With the supermarket, I’m wondering, what does some kid make of this music? Like it? Recognize that it’s generally much better than the schlock that’s being vomited on him these days? Think it’s annoying? Think it’s bad? I ask these questions, because I cast myself back to the teenager I was in the late 70s, in a supermarket in Pennsylvania, and I can’t imagine anyone liking that music. The caveat is that canned muzak was playing on the system – probably a samba version of “Yellow Submarine.” I know the music has changed since then, but I’m wondering how much I’ve slipped into the role of an older person “digging the oldies” as he shops in a supermarket, as opposed to a lifelong music fan who appreciates the good shit the supermarket is now inexplicably playing on their sound system.
Whatever the case, it’s a strange feeling to realize the fucking supermarket is a much hipper place to hang than most bars these days. They played “Mama Mia” by ABBA last week. What a long, strange trip it’s been with that band. Of course, ABBA are now considered pop geniuses, despite or because of the cheese factor that accompanied their routine: two married Swedish couples singing in phonetic English. I surely recall the 80s and even early 90s, when you couldn’t find an ABBA CD anywhere, they were considered some lost, campy 70s band that rightfully faded away, and the first collection I finally found for them was a greatest hits import from the UK that made the hipster at the record store snicker when he bagged it.
Take it further back in time. Brother M, who had a good-sized collection of 70s pop singles, played records constantly in the basement, where he had a stereo, a chair and a small barrel to put his albums and singles on while he sat there, listened to music and smoked. That was it – his teenage domain. I’d eventually invade his domain by lifting weights down there, but there wasn’t much overlap as he’d head down there later in the evening. His tastes started out cheesy enough, but eventually he got high-faluting by 70s standards, getting into prog rock and Steely Dan, and the kicker, Todd Rundgren and Utopia stuff, some of which is stamped on my brain. (Todd's Hermit of Mink Hollow album is indelibly tied in with Point Pleasant Beach, New Jersey as a result of him dogging the eight-track on one our summer shore visits to our uncle’s house there.)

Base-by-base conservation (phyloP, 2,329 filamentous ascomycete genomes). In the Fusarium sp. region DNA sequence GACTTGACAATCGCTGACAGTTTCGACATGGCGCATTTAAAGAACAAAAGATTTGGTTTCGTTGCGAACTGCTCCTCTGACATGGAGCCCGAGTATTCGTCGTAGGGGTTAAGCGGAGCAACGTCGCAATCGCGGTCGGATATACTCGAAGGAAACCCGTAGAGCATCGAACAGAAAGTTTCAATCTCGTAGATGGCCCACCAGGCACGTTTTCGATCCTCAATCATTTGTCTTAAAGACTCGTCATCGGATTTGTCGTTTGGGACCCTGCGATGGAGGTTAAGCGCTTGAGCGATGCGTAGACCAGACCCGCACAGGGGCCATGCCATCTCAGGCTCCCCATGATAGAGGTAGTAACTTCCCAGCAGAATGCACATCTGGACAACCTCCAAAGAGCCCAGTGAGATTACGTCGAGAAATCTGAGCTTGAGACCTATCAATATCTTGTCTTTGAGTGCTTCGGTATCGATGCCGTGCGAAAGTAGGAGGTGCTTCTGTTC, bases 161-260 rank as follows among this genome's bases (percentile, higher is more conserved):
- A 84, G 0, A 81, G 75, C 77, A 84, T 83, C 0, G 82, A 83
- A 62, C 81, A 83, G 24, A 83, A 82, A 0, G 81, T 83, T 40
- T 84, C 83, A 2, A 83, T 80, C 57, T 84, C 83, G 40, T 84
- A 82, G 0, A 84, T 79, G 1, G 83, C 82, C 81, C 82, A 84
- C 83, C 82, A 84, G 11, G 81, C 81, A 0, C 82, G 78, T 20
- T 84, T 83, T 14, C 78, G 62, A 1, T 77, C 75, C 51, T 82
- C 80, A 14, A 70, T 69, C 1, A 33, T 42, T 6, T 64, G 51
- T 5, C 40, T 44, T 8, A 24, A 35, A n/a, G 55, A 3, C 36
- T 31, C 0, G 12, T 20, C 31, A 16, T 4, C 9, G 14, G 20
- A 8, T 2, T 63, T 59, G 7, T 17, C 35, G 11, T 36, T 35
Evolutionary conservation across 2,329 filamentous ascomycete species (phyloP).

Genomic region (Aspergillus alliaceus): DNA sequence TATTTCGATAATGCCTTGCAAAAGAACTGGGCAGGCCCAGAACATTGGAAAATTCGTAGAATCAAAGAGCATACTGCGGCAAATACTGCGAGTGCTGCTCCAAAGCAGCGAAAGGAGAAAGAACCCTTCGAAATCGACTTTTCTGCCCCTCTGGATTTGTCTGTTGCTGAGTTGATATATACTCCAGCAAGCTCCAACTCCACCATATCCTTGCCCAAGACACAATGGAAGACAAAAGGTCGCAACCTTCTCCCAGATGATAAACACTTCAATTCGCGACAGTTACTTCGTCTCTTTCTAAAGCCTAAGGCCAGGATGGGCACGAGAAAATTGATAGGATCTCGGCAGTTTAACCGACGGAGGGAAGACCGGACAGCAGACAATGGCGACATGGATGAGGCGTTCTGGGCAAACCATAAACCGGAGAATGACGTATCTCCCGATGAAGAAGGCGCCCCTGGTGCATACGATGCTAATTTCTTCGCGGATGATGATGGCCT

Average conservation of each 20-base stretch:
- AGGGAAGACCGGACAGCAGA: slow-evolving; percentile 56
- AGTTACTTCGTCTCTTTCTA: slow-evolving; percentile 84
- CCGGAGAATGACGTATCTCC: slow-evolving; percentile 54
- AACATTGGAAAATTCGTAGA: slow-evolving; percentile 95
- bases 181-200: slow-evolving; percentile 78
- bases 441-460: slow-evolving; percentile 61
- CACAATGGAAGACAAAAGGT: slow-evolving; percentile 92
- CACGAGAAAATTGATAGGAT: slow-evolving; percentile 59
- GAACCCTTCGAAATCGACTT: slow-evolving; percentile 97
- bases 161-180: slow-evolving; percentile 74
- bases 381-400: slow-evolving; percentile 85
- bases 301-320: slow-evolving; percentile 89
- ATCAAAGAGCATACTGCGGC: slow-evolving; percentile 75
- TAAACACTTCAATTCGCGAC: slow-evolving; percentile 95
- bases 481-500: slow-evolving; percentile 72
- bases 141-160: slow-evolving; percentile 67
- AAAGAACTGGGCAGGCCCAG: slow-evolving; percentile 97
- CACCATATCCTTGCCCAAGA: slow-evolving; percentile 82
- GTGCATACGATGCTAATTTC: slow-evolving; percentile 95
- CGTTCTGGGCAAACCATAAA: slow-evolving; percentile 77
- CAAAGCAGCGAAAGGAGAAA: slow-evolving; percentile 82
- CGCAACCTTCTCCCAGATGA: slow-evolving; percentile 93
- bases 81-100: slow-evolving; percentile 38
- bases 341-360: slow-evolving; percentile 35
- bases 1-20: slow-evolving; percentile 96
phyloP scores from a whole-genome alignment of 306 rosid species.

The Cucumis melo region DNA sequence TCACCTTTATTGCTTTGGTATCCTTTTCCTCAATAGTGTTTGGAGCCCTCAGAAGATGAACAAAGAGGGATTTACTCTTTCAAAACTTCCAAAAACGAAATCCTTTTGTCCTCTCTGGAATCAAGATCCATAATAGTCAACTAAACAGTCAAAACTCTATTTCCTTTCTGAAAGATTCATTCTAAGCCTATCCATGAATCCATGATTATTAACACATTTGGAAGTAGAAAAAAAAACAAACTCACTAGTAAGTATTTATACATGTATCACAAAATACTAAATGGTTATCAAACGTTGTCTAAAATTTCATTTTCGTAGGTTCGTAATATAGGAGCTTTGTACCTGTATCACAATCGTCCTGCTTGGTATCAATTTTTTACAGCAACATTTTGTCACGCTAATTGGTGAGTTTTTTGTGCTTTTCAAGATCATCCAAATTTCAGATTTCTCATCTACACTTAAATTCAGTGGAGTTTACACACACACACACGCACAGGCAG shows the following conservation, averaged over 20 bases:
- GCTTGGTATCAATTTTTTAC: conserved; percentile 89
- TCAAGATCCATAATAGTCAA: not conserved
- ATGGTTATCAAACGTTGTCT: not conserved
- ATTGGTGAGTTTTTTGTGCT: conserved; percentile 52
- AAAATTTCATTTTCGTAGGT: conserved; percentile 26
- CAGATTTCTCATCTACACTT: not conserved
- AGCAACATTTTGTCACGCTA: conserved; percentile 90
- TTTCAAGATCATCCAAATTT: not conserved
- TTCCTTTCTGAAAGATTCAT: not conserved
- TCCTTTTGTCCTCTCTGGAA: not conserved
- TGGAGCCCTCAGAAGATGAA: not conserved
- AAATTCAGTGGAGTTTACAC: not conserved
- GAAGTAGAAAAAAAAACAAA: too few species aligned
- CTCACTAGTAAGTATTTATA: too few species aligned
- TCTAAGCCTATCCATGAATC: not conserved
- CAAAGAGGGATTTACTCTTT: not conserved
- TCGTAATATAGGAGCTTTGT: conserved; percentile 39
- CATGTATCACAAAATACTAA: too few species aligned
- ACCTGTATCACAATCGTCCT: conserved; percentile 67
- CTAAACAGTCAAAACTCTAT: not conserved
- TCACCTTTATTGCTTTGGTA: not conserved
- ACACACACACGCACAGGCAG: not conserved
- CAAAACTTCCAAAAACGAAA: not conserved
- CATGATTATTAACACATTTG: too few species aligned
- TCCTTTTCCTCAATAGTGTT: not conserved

Since Brother M got so heavily into “intelligent” rock (fucker stole my Alan Parsons Project I Robot album), he often found the stuff I was listening to laughable. Queen. ABBA. ELO. I remember him mimicking the idiotic chorus to “Telephone Line” at me (“Doo-wop/ Diddy-doo-do-wop/ Do-wah Do-Lang/ Blue Days/ Black Nights/ Do-Wah Do Lang”), as a not-so-subtle hint that the latest three-song (in outline format) Utopia album was way beyond that silly pop shit. Most of the kids in his graduating class chose Pink Floyd’s “Welcome to the Machine” as their favorite song. (A bunch of stoned idiots, really – that’s not even the best song on that album. And I can guarantee not one of those stoners puts on that song now and thinks, "Ah, the good old days." He thinks, "What the fuck was I smoking the day they passed around the "favorites" sheet for us to fill out?")
Well, one night, I clearly remember, there was a thunderstorm, and I couldn’t sleep, so I went downstairs and for whatever reason, tried to sleep on the sofa. It must have been past midnight, one of those hot/humid nights where sleeping is just not good, no matter what you do. To add to the insomnia, I could hear bass rumblings coming from the basement: Brother M was down there listening to music. Probably just back from various teen misadventures with various troubled youth from the neighborhood.
After about half an hour, a startling revelation occurred to me: he was playing ABBA’s song “Mama Mia” over and over, at top volume. He must have been high, that was my only explanation. If he thought ELO were a bunch of jackasses, ABBA was beneath contempt. (I had all their singles in the 70s … don’t think I ever bought an ABBA album … that only happened in the 90s when their material started being reissued.) I was afraid to go down there, and find some space alien sitting in front of the stereo instead of Brother M.
I’ve kept that secret for almost 30 years. Cat’s out the bag now! Not much of a secret, really, but when I heard “Mama Mia” in the supermarket the other week, I immediately pictured 17-year-old Brother M, in a tie-dye shirt with “Young Americans” on the front in home-made block letters, smoking, huddled in the darkness on a stormy summer night, listening to this great pop song alone in the middle of the night, lest he die of shame for publicly admitting he liked it.
Ended up buying a six-pack, mega-roll of Charmin, shit, almost $10, but closer to $8 with the coupon I had, while I traveled in time from Queens to a small town in northeast Pennsylvania.